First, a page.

How does your creative process connect your practice of ceramics and architecture?

The idea behind Studio Racines [roots in French] is to go back to the very roots of the way of producing and sourcing the materials. The roots are also a metaphor that connect the different crafts represented in our studio: from architecture to ceramic or woodwork production. This sensitivity for the craftsmanship is what links our activities of architecture and ceramics and allows us to create a coherent and harmonious unity.

Studio Racines workshop and store, in Paris.

What is the role of raw materials in your architecture and ceramics practices?

Material exploration is key in our creations; the materials we use are constantly questioned to ensure they meet the values we hold. Our first intention is to respect the natural state of each material and preserve their raw aspect. Our ceramics are made from chamotte clay, giving a natural and textured finish to our pieces. In architecture, we follow the same philosophy to maintain a balanced relationship between light, space, and touch.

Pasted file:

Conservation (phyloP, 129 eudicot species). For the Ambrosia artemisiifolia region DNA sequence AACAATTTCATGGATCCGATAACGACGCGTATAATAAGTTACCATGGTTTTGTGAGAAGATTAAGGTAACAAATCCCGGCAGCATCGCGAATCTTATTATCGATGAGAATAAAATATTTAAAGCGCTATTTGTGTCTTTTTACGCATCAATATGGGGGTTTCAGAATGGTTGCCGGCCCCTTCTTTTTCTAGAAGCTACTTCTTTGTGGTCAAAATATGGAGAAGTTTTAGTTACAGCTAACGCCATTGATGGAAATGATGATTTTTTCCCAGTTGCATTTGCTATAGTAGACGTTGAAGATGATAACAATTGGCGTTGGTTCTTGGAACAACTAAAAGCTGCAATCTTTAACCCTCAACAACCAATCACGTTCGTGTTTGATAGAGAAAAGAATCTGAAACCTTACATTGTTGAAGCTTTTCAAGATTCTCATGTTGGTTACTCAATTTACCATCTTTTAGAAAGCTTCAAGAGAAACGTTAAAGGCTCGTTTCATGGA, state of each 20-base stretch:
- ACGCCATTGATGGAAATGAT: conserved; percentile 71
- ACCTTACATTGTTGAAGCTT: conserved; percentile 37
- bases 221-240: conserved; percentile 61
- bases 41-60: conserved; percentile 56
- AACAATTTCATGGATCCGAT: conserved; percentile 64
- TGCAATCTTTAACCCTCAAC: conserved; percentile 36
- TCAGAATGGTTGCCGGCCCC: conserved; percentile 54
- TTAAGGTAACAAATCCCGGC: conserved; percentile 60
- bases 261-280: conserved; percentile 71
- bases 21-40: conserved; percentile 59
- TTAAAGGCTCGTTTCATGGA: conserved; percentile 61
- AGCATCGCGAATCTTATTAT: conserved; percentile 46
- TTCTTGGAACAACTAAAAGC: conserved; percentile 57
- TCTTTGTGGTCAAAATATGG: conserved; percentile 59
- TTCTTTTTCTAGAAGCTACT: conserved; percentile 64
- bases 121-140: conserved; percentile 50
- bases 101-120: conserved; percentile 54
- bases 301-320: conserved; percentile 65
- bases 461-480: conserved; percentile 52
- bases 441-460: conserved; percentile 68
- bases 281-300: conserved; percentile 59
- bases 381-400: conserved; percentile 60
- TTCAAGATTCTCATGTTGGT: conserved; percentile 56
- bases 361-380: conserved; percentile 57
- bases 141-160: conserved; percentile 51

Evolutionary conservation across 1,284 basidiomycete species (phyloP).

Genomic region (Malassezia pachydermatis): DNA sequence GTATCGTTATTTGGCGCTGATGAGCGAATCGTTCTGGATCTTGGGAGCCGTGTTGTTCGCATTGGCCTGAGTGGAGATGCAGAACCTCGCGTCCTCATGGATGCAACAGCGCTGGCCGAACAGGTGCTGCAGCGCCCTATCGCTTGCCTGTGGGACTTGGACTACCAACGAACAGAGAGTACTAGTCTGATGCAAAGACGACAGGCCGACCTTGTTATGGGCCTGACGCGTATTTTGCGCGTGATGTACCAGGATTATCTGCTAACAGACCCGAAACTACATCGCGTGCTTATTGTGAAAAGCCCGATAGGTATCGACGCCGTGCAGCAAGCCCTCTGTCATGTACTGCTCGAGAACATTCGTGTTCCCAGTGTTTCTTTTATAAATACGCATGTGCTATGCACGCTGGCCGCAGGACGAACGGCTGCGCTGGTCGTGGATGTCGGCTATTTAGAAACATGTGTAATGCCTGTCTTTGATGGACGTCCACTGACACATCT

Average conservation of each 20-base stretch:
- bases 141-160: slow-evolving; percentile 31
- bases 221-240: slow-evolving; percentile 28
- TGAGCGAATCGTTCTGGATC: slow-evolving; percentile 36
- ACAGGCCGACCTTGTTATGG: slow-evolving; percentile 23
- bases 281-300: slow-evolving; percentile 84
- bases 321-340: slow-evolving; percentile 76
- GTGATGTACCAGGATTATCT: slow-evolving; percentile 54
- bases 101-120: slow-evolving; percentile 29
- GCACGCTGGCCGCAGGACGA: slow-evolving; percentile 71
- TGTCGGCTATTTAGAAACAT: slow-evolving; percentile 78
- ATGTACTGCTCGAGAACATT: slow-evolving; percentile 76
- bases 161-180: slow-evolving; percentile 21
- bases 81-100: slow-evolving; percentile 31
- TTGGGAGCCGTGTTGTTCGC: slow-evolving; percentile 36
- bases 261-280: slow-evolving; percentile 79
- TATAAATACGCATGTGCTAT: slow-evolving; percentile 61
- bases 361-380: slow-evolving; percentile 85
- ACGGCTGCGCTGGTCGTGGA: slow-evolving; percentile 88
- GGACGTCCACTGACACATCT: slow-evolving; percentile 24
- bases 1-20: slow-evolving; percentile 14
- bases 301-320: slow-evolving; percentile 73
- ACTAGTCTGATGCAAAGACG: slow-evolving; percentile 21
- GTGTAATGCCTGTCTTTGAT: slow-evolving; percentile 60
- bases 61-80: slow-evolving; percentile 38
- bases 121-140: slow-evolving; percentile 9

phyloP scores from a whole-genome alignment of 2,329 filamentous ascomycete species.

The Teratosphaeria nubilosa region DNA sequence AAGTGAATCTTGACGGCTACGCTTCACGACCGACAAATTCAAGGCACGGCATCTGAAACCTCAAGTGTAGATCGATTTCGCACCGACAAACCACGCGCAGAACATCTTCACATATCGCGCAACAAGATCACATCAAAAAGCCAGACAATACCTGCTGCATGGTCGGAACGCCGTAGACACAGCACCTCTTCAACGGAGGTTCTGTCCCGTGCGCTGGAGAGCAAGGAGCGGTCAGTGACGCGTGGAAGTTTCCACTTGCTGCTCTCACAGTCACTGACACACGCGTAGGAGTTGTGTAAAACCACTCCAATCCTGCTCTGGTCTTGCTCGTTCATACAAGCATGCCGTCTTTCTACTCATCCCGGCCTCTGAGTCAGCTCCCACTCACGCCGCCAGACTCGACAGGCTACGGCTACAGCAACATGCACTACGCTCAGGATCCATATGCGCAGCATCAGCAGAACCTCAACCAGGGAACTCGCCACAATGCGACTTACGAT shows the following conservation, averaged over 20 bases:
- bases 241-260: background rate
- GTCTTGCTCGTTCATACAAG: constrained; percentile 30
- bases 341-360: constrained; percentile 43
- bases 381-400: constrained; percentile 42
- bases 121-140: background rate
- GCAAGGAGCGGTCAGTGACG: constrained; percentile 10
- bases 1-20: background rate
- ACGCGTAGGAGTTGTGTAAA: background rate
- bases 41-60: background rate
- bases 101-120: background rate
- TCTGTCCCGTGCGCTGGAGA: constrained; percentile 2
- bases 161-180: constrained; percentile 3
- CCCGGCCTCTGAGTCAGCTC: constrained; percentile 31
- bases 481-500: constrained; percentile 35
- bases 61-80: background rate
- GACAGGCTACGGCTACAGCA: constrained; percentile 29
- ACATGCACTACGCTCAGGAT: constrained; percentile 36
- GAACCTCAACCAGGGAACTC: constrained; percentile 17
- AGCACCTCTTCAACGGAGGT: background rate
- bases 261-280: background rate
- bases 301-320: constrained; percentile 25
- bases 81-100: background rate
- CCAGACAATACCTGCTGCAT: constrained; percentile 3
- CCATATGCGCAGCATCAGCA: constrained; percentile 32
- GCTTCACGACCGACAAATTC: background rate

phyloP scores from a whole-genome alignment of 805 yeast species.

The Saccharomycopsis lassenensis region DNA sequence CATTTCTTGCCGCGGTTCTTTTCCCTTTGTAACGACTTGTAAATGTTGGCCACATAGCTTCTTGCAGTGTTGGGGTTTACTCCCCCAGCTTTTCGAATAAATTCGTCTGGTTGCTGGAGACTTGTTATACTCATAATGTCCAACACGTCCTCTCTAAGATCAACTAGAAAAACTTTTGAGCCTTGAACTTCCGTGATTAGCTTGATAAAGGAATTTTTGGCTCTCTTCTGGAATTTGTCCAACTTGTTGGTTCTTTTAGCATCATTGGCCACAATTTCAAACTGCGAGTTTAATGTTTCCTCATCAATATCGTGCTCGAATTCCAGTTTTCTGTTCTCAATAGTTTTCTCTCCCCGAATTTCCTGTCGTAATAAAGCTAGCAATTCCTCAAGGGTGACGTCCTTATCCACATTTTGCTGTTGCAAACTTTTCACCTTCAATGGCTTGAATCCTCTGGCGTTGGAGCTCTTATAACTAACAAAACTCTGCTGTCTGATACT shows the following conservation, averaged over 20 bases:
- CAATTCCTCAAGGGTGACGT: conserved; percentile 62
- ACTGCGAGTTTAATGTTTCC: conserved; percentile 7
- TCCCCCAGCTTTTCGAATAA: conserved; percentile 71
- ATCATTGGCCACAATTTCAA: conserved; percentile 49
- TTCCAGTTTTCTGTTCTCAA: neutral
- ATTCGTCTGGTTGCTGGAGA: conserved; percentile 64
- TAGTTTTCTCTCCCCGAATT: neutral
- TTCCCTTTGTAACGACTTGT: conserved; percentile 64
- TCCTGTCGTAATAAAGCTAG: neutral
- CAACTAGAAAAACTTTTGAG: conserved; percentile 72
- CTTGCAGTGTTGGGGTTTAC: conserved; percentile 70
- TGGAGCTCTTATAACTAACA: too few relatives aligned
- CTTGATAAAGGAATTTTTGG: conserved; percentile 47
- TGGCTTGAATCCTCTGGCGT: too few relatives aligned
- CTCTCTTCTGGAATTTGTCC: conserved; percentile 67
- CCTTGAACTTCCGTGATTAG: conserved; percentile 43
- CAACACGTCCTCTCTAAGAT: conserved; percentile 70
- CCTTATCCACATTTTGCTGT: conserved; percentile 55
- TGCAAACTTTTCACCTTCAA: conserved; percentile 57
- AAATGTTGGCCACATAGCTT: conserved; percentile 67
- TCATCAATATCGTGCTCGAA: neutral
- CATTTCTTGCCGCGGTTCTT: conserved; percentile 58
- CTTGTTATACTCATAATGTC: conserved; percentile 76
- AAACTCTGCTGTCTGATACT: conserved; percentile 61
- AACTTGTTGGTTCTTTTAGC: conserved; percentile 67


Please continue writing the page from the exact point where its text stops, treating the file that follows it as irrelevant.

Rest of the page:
Textured vases. Photo credit Studio Racines.

How do you envision your design and architectural practice in a world of limited resources?

We design spaces and objects with high quality standards so they can last and be passed on. To avoid waste culture, we create with the impact of time on objects and spaces in mind. Time gives them a patina, and we try to enhance this feature from the beginning so that our creations carry the evolution of time as their inner quality. Times enhance their beauty instead of damaging them, as for our ceramic pieces are repaired using the Japanese technique of kintsugi, again with the aim of not discarding anything.

Kintsugi on Studio Racines ceramics. Photo credit Studio Racines.

Studio Racines’ reference 1: Samy Rio.

Extract from “Futur-proof? – Ongoing research 2015-2020”, Samy Rio.

Studio Racines’ reference 2: Bingo Club.

“Dance Me“ cover, 2020. Photo credit Bingo Club.

Studio Racines’ reference 3: Emmanuelle Roule.

Photo credit Emmanuelle Roule.

Studio Racines’ reference 4: Marie Passa.

“L'effet Wittgenstein Chapitre I” by Marie Passa. Photo credit Marie Passa.
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In conversation with: Studio Racines